Colonoscopies and Other Options
It’s not uncommon for doctors to hear “Not right now” or “I’ll think about it” when they mention to a patient it’s time to have a colorectal cancer screening.
Patients may be anxious about a colorectal screening due to embarrassment or the perceived pain and discomfort. They may think they are at low risk because they have had no symptoms. Yet, colorectal cancer is the second leading cause of cancer deaths after lung cancer. Screening for it is particularly effective at detecting cancer at an early treatable stage and can even prevent it in some cases.
Several Boone County Hospital (BCH) physicians offer colonoscopies. They are Dr. Jason Sheffler, Boone County Family Medicine (BCFM), Dr. Joshua Anderson, BCFM, Dr. Eric Peterson, BCFM, Dr. Brian Mehlhaus, UnityPoint, Dr. Jeffrey Maire, BCH General Surgery, and Dr. Jay Seligman, General Surgey, who will be joining the BCH Medical Staff later this summer.
There is really no excuse for not being screened since some options are simple, easy, inexpensive, non-invasive and cause neither pain nor discomfort. The U.S. Preventive Services Task Force and other groups offer information on three common screening tests.
Colonoscopy is widely recommended as one of the most effective screening tests. According to studies, it reduces colorectal cancer deaths by 60 to 70 percent. The advantage of this test is that abnormalities found during the test can be removed so it’s all done during the same procedure. A flexible lighted tube, or scope, is inserted into the rectum and threaded through the entire length of the colon. Air is pumped into the colon to expand it and make viewing easier. Since the patient is given either general anesthesia or sedation, the whole procedure is less uncomfortable than the description suggests. Many patients, nevertheless, are apparently squeamish. Even more disagreeable, to some patients, is the need to clear the bowels in preparation. You need to quit eating solid foods a day ahead, then take a substance that triggers a powerful bowel-clearing diarrhea.
Fecal Occult Blood Testing FECAL (FOBT) and Fecal Immunochemical Testing (FIT) are two simple options. Both tests require a kit you use in the privacy of your bathroom and you collect samples from several bowel movements. It’s very private. FBOT, the older test, requires some minor changes in your diet, such as avoiding red meat, right before the test; FIT does not. The purpose of the kit is to see if there are small amounts of blood hidden in the stool, suggesting pre-cancerous polyps or cancerous growths. If results show hidden blood, a follow-up colonoscopy must be performed for diagnosis and treatment.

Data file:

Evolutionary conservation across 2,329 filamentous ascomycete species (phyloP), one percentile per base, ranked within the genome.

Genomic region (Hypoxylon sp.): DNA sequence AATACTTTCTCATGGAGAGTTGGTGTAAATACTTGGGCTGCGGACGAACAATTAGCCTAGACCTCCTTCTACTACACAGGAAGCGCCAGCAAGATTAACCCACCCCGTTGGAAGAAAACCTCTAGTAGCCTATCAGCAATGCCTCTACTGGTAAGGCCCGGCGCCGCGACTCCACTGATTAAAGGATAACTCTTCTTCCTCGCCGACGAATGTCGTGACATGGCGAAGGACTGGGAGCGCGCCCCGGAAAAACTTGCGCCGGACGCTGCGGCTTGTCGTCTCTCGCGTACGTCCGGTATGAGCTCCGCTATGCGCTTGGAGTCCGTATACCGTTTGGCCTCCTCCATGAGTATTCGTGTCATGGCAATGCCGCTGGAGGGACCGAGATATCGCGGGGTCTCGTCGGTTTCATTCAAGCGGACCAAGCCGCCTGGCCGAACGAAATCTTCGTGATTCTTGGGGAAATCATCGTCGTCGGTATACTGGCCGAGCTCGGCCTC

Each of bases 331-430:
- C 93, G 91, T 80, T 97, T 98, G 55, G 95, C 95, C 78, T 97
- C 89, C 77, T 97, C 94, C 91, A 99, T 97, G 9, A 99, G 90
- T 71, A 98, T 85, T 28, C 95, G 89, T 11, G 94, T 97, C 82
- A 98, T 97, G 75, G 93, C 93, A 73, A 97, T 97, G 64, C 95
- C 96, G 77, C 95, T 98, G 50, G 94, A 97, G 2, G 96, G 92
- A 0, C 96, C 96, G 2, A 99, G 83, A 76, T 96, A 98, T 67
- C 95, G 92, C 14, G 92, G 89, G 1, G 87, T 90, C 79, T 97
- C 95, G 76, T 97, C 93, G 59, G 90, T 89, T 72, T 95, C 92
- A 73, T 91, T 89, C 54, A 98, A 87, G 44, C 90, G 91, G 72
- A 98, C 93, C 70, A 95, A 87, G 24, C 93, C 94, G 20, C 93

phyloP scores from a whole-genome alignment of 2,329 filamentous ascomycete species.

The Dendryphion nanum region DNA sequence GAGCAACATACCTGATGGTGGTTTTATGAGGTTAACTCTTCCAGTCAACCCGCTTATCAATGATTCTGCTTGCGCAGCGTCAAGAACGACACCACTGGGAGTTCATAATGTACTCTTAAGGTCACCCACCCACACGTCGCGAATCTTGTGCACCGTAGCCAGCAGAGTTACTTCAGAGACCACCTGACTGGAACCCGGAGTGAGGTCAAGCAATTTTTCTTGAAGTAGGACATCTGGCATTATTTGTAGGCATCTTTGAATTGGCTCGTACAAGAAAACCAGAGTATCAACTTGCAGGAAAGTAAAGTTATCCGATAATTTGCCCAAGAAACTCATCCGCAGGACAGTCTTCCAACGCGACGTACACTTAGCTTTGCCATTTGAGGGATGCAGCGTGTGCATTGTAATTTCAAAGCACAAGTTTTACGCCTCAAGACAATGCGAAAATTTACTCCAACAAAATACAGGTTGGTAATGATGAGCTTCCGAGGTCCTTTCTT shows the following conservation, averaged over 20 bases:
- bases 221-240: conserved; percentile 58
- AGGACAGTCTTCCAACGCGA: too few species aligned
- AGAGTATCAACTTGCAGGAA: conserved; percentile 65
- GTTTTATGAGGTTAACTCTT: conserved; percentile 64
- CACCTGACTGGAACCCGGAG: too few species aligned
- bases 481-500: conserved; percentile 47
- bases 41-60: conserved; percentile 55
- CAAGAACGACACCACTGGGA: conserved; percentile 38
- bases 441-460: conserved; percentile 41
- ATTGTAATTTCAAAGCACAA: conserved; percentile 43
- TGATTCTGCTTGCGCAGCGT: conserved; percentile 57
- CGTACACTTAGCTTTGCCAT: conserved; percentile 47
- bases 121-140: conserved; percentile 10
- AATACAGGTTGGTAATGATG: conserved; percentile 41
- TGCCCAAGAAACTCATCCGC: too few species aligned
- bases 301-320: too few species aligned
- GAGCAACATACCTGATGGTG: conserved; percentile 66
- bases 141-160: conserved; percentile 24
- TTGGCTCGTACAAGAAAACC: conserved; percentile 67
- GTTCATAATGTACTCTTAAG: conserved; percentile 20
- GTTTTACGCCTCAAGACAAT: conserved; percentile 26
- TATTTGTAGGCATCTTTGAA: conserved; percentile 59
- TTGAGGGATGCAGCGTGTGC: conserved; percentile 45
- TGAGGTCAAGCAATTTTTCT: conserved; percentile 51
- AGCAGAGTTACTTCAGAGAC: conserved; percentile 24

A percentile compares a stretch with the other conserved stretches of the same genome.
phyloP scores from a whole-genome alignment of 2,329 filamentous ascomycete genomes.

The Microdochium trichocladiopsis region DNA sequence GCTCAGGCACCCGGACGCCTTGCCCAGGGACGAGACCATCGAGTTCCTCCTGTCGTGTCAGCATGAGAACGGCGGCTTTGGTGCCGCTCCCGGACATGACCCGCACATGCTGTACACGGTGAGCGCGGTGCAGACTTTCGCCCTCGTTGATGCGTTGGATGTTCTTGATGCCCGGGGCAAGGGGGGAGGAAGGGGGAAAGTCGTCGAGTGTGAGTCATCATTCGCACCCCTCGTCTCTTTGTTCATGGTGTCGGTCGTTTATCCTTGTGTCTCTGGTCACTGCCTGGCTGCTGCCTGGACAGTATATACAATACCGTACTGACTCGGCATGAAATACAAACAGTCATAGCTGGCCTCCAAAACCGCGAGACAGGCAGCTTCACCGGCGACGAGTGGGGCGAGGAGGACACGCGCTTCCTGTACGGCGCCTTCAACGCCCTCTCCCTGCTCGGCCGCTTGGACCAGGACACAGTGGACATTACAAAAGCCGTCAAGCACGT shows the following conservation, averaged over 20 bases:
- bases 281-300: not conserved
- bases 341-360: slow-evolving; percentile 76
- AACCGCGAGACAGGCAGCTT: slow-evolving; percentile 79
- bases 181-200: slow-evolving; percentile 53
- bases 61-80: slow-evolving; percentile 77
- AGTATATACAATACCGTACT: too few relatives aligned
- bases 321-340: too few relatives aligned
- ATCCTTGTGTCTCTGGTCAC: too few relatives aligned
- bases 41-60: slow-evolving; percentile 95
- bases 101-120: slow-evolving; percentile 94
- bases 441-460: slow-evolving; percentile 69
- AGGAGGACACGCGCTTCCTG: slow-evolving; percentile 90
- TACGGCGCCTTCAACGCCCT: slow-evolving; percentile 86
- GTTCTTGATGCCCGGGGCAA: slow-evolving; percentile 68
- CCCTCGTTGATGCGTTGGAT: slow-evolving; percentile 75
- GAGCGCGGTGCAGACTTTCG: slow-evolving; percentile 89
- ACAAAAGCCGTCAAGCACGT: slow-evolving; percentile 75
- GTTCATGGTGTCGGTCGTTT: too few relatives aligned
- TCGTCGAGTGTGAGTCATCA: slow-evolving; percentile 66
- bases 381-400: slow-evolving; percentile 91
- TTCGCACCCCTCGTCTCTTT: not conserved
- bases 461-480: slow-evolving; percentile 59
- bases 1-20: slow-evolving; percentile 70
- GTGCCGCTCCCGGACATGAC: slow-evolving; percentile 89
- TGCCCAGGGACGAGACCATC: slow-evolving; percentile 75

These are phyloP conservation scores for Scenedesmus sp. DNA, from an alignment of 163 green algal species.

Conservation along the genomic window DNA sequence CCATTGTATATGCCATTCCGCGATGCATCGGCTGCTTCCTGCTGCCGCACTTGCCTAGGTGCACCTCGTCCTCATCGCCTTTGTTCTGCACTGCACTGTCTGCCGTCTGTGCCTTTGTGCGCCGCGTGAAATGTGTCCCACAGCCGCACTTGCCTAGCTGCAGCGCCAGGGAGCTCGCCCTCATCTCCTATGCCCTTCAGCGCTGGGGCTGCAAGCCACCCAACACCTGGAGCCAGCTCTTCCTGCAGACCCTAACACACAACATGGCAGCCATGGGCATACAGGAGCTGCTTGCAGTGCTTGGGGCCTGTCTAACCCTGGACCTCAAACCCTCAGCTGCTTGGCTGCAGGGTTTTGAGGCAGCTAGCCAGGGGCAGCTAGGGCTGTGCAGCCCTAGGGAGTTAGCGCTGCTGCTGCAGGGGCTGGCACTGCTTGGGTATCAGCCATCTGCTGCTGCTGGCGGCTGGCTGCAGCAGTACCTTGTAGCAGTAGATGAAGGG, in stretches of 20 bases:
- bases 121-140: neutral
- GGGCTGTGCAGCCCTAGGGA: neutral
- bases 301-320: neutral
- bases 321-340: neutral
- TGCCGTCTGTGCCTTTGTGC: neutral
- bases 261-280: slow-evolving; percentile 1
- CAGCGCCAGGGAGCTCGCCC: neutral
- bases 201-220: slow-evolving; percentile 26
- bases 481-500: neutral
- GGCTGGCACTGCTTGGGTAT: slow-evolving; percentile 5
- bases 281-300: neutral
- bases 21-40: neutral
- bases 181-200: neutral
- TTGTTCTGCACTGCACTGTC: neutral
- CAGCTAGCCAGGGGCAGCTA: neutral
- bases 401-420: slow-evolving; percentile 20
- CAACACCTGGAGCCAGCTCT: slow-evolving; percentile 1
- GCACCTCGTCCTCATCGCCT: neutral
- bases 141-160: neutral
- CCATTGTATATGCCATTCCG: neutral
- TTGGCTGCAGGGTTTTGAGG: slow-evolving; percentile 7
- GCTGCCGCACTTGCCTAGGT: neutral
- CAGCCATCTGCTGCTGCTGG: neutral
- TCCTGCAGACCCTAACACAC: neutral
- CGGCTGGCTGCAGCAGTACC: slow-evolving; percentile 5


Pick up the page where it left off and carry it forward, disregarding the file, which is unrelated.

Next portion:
Sigmoidoscopy is a similar test, with similar effectiveness, using the scope to examine only the lower or sigmoid part of the colon. Bowel preparation, while still necessary, is less extensive since only part of the colon is involved. As a mixed blessing, sigmoidoscopy requires little if any anesthesia. There is no pain, but there is a sensation of the tube traveling through your bowels. When an abnormality is found, a colonoscopy must be performed to remove it.
Other options have emerged in the past few years. The Virtual Colonoscopy involves examining the inner bowels using a CT scan rather than a tube inserted into the bowels. It does not require sedation and takes only about 10 minutes. The bowels have to be emptied and prepared just as they are for a colonoscopy. For some, that is the most disagreeable part.
A Stool DNA Test is currently available and is called Cologuard. It looks for DNA mutations that characterize colorectal cancer cells. With the stool DNA test, there is no risk of damage to the colon and no dietary restrictions or bowel preparation. The stool sampling can be done at home, and the test has been found to be sensitive enough to detect most, though not all, polyps and cancers. The high sensitivity, however, produces many false positive results, nearly all of which require a colonoscopy. Like colonoscopy and sigmoidoscopy, the stool DNA test is believed to be effective for preventing as well as detecting cancer since it can detect the DNA mutations that suggest precancerous polyps. Colonoscopy, though, is still the bottom line for treating polyps and cancer when they are detected.
If your doctor recommends you have a colonoscopy or you are at the age where you need one, talk to your physician about the different options and which one is right for you. For more information about each of the BCH physicians that provide colonoscopies, log on to www.boonehospital.com.